In response to prolonged periods of fasting, animals have evolved metabolic adaptations helping to mobilize body reserves and/or reduce metabolic rate to ensure a longer usage of reserves. However, those metabolic changes can be associated with higher exposure to oxidative stress, raising the question of how species that naturally fast during their life cycle avoid an accumulation of oxidative damage over time. King penguins repeatedly cope with fasting periods of up to several weeks. Here, we investigated how adult male penguins deal with oxidative stress after an experimentally induced moderate fasting period (PII) or an advanced fasting period (PIII). After fasting in captivity, birds were released to forage at sea. We measured plasmatic oxidative stress on the same individuals at the start and end of the fasting period and when they returned from foraging at sea. We found an increase in activity of the antioxidant enzyme superoxide dismutase along with fasting. However, PIII individuals showed higher oxidative damage at the end of the fast compared with PII individuals. When they returned from re-feeding at sea, all birds had recovered their initial body mass and exhibited low levels of oxidative damage. Notably, levels of oxidative damage after the foraging trip were correlated to the rate of mass gain at sea in PIII individuals but not in PII individuals. Altogether, our results suggest that fasting induces a transitory exposure to oxidative stress and that effort to recover in body mass after an advanced fasting period may be a neglected carryover cost of fasting.
The authors declare no competing or financial interests.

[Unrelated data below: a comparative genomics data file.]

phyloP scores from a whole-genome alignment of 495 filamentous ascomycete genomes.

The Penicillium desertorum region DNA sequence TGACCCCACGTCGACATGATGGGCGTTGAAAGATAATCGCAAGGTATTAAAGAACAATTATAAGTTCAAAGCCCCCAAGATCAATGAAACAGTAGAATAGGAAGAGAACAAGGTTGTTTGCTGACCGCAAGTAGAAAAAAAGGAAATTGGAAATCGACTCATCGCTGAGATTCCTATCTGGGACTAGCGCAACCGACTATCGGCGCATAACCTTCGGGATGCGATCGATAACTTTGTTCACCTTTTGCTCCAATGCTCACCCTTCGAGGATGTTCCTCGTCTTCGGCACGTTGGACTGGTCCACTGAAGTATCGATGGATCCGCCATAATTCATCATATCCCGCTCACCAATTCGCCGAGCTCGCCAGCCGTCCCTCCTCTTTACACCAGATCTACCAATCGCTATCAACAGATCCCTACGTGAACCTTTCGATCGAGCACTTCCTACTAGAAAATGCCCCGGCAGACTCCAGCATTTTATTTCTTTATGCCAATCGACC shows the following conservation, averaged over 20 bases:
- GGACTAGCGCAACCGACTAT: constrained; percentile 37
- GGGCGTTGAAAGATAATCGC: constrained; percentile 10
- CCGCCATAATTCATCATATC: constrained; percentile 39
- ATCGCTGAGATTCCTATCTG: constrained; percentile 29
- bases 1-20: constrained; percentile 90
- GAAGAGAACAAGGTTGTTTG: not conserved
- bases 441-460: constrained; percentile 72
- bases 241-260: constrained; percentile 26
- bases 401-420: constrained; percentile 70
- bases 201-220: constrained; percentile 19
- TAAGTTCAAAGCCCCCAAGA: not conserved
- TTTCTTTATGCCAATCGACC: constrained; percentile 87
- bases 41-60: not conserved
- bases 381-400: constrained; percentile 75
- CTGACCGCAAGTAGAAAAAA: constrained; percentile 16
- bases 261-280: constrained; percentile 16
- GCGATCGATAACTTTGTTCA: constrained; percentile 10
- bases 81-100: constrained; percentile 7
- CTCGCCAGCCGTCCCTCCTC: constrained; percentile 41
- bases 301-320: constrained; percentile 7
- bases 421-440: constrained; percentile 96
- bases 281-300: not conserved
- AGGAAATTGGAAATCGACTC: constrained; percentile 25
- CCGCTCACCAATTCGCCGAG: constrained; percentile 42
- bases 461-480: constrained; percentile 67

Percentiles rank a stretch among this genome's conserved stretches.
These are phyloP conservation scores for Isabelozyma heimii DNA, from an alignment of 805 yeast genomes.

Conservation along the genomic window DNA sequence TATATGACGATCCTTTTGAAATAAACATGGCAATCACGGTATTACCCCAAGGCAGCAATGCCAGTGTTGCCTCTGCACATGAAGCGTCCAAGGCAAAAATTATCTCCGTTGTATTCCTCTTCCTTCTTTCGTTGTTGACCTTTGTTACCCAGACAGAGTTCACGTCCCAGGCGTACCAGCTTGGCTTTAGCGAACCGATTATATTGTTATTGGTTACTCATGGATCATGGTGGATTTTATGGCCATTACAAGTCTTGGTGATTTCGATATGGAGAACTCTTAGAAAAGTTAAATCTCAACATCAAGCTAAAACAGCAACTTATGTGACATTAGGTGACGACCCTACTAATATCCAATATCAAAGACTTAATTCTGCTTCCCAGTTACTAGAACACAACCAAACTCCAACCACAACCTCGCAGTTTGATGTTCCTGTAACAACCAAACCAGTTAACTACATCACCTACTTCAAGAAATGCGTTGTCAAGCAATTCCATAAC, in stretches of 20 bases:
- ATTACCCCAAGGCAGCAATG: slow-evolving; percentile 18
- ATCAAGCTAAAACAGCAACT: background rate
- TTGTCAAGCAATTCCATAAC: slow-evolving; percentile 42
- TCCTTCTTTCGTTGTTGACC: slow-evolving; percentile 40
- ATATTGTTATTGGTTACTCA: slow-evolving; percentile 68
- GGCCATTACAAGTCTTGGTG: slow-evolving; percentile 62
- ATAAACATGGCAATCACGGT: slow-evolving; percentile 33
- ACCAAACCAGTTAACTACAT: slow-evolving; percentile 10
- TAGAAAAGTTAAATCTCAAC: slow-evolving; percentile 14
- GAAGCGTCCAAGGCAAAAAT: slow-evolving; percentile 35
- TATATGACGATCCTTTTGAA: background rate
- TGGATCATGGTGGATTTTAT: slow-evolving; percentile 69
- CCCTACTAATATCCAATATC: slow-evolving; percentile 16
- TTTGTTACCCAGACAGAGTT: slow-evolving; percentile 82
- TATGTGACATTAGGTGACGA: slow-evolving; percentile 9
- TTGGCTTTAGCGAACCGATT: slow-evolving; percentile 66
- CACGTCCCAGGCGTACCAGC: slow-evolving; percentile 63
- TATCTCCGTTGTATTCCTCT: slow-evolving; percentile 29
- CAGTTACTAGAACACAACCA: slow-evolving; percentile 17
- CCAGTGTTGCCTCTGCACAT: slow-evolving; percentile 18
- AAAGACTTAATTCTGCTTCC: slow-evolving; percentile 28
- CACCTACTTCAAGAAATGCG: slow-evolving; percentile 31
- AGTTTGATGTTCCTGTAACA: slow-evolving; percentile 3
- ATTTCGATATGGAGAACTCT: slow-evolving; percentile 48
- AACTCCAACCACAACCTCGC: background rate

Q.S. contributed to study design, data collection and analyses, and writing the manuscript. V.A.V. contributed to data analyses and writing the manuscript. H.S. contributed to data collection and laboratory analyses. A.S. and E.L. contributed to data collection. F.C. contributed to data analyses and writing the manuscript. P.B. contributed to study design, data analyses and writing the manuscript. J.-P.R. contributed to study design, data collection and writing the manuscript.
This research was funded by the Institut Polaire Français Paul Emile Victor (IPEV; Research Program 119) and the Centre National de la Recherche Scientifique (CNRS-INEE). Q.S. was funded by a doctoral fellowship from the Ministère de l'Éducation Nationale, de l'Enseignement Supérieur et de la Recherche. Field logistic support was provided by Terres Australes et Antarctiques Françaises.
Supplementary information available online at http://jeb.biologists.org/lookup/doi/10.1242/jeb.145250.supplemental
- Received June 27, 2016.
- Accepted August 8, 2016.
- © 2016. Published by The Company of Biologists Ltd